- Optimal timing for cord clamping, and what to do next–discusses delayed cord clamping and how to care for an umbilical stump.
I’m intentionally leaving out everything prior to delivery; that’s clearly the domain of my OB/GYN colleagues. I’m also assuming at this point that you have elected to deliver in a hospital setting. There’s about a 2% chance that this assumption is false, but many of these topics still apply. The home birth/birthing center/hospital conversation is a good one, and I promise to address it soon. Even within a hospital setting, there are many variations on this theme. What is routine in one isn’t always done in another, and that’s ok. In many of these cases, there are several equally good ways of doing something. And in the lack of evidence that one way is clearly safer or more effective, there’s room for variation.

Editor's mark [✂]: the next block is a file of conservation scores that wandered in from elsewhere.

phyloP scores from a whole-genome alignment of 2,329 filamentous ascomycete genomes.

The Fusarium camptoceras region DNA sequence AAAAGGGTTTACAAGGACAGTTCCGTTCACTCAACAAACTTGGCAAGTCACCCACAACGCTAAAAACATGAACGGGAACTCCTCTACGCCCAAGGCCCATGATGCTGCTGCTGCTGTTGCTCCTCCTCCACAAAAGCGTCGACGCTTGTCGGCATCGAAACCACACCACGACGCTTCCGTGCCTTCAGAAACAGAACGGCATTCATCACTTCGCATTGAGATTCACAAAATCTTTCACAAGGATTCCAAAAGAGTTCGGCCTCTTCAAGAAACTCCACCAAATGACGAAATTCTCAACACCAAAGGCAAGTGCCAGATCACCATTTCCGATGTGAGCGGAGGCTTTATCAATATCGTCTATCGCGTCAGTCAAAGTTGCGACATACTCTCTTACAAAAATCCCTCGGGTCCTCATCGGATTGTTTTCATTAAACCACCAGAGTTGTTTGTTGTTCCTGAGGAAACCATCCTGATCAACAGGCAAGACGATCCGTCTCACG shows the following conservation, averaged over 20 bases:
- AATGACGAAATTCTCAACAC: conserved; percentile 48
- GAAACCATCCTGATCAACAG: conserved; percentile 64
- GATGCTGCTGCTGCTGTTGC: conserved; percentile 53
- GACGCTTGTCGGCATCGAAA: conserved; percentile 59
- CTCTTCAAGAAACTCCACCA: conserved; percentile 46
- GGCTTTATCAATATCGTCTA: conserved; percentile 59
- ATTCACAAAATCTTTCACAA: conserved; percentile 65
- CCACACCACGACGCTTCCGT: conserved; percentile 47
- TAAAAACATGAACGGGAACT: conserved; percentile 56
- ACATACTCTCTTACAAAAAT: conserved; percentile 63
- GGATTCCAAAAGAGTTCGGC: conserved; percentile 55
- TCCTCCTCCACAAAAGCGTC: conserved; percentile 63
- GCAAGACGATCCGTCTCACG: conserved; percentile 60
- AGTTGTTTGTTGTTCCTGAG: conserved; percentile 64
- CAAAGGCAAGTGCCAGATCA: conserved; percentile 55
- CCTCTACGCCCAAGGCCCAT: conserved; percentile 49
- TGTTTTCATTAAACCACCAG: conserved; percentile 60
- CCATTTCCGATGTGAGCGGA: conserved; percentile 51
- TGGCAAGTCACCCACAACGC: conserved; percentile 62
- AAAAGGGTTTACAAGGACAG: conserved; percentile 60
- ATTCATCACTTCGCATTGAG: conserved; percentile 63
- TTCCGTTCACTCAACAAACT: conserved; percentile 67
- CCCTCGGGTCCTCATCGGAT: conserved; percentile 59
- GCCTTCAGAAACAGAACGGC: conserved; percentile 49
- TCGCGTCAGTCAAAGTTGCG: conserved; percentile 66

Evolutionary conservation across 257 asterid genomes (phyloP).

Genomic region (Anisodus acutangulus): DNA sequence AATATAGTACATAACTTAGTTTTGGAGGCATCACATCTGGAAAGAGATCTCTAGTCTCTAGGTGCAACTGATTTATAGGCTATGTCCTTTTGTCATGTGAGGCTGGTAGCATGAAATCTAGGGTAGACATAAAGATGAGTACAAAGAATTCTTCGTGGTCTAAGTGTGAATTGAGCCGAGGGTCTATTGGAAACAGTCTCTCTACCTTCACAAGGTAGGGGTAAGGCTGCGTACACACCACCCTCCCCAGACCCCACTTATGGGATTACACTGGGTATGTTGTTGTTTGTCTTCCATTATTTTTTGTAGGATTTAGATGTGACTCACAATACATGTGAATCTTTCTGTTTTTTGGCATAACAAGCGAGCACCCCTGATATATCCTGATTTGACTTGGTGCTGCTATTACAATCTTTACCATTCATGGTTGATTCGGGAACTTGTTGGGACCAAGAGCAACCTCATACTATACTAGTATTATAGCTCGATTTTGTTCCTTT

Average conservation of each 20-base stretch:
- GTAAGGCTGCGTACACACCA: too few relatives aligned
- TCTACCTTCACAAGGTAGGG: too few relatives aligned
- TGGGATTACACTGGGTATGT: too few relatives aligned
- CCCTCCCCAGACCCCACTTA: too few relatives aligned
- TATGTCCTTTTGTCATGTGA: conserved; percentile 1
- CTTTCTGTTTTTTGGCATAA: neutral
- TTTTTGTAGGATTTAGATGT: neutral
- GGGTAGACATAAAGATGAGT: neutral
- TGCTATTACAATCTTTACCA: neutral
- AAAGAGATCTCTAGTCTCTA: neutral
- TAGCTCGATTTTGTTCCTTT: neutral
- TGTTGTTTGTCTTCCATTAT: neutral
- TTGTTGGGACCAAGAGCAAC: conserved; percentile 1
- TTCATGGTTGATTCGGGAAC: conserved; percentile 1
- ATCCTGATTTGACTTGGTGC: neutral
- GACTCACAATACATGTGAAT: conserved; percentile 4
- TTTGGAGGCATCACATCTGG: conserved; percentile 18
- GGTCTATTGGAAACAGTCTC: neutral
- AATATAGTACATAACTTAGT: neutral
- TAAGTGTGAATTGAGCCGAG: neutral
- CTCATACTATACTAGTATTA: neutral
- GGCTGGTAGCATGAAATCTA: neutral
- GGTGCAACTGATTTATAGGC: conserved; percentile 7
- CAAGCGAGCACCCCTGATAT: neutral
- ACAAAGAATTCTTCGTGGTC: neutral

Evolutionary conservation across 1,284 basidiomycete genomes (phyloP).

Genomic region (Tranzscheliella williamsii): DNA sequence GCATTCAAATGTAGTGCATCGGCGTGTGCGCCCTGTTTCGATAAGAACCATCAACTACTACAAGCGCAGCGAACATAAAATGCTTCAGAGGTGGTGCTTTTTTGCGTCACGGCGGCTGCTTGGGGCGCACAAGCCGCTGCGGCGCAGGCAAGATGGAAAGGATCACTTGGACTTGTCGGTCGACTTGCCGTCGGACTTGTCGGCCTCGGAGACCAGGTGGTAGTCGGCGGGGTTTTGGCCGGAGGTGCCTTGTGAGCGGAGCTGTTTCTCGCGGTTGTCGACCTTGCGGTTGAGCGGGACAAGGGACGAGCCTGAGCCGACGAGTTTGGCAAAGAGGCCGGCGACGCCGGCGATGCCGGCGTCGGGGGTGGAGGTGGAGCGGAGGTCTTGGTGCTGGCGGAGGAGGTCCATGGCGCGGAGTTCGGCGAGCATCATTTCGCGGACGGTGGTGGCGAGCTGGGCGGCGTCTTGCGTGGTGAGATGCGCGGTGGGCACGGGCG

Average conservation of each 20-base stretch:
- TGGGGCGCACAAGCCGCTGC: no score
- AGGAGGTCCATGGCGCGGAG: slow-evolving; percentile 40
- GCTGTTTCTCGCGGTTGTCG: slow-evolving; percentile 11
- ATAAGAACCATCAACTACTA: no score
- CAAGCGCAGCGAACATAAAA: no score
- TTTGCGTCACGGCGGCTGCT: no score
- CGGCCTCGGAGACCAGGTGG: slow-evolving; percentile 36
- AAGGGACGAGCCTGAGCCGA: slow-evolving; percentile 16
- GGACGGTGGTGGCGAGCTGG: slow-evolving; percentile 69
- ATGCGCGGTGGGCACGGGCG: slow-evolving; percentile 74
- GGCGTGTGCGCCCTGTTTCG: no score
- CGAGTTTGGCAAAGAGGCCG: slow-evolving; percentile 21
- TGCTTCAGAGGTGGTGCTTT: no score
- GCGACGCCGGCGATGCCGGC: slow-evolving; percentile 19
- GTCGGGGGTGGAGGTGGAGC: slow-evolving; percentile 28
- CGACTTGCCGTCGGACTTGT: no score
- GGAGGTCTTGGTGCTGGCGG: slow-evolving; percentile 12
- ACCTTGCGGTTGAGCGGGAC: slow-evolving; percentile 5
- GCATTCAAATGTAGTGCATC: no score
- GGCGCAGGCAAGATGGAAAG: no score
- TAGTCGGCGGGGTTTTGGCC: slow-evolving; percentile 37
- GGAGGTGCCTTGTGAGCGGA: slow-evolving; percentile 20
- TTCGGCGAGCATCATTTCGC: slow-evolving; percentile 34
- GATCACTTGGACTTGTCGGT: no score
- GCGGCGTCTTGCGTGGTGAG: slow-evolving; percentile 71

2. A word about birth plans
Birth plans are a great tool for you to think through how you’d like this special day to go. If you have strong preferences, be sure to let your nurses and doctors know; sometimes we just get in a groove and forget to ask. We need to do a better job trying to accommodate these requests when possible. But remember, it’s not a vacation. I know I’m going to take some heat from the natural childbirth crowd about “medicalizing” the birth process, but it’s important to remember that a couple centuries ago, a woman had about a 1/100 chance of dying during childbirth. The babies didn’t fare any better–as a fellow pediatric blogger wrote, “Old cemeteries are littered with tiny little headstones for little dead children.” Clearly, we’ve come a long way since that time, but labor remains one of the most dangerous events for both women and babies.